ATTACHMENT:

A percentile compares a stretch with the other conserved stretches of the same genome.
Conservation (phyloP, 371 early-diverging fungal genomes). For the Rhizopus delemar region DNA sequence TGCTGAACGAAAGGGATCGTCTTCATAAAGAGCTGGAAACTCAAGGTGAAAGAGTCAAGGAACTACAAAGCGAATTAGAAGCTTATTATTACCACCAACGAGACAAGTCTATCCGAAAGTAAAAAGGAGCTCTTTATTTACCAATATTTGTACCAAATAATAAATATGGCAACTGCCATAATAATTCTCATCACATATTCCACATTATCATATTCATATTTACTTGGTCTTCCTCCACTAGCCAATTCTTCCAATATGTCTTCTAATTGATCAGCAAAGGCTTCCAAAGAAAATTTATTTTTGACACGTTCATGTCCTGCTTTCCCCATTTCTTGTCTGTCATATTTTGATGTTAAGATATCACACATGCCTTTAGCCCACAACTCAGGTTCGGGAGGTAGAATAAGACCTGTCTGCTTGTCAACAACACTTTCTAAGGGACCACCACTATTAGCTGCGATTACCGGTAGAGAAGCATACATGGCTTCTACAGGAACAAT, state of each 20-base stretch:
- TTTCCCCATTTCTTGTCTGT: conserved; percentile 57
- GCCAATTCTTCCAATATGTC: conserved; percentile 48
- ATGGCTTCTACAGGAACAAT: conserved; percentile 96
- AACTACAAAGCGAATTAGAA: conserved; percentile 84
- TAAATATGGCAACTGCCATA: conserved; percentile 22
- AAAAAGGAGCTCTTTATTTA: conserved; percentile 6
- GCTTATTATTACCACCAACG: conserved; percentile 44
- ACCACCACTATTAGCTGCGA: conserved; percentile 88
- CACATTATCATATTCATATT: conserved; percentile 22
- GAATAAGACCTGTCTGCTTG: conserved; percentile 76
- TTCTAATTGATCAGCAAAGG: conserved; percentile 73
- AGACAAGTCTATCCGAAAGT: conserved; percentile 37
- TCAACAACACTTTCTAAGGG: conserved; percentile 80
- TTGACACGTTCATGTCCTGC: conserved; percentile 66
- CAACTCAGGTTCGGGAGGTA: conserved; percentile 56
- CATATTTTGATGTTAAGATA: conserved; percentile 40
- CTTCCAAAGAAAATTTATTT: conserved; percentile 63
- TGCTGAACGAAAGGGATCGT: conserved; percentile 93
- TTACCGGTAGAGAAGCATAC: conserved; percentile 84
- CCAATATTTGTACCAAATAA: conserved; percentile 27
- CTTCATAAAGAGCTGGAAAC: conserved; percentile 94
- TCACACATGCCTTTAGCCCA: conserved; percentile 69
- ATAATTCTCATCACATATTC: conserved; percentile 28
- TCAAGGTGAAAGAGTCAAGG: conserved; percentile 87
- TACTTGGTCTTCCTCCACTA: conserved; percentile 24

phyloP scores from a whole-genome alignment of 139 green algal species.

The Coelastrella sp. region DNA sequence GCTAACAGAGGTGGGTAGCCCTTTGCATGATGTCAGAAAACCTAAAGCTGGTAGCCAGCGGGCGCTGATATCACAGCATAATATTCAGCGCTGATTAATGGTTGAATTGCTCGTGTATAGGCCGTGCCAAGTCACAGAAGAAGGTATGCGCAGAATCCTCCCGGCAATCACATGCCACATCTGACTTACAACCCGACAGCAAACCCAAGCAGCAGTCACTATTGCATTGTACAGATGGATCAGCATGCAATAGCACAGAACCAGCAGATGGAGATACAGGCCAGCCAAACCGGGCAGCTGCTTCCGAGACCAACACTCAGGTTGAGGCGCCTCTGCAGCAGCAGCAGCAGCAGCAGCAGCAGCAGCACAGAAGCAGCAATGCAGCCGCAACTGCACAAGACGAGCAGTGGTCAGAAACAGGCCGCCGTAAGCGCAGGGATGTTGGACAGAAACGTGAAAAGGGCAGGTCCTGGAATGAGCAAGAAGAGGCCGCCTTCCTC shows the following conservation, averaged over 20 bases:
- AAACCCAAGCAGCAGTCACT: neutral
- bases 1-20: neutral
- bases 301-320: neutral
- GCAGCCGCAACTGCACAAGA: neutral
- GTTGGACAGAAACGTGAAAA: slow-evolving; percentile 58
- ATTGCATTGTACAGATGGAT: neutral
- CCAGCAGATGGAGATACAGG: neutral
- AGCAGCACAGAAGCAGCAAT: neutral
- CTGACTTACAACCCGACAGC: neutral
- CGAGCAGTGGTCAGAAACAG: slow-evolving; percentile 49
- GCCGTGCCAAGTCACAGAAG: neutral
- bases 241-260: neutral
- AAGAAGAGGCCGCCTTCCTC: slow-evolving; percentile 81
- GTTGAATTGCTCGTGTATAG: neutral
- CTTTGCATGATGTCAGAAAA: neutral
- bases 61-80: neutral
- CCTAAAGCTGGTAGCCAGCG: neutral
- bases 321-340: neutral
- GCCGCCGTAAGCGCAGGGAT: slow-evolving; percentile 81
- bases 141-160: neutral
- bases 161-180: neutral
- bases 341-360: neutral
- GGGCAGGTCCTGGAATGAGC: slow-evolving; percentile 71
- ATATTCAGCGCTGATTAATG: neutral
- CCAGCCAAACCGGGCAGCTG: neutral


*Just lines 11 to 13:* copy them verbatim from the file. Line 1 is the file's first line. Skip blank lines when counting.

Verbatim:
- CACATTATCATATTCATATT: conserved; percentile 22
- GAATAAGACCTGTCTGCTTG: conserved; percentile 76
- TTCTAATTGATCAGCAAAGG: conserved; percentile 73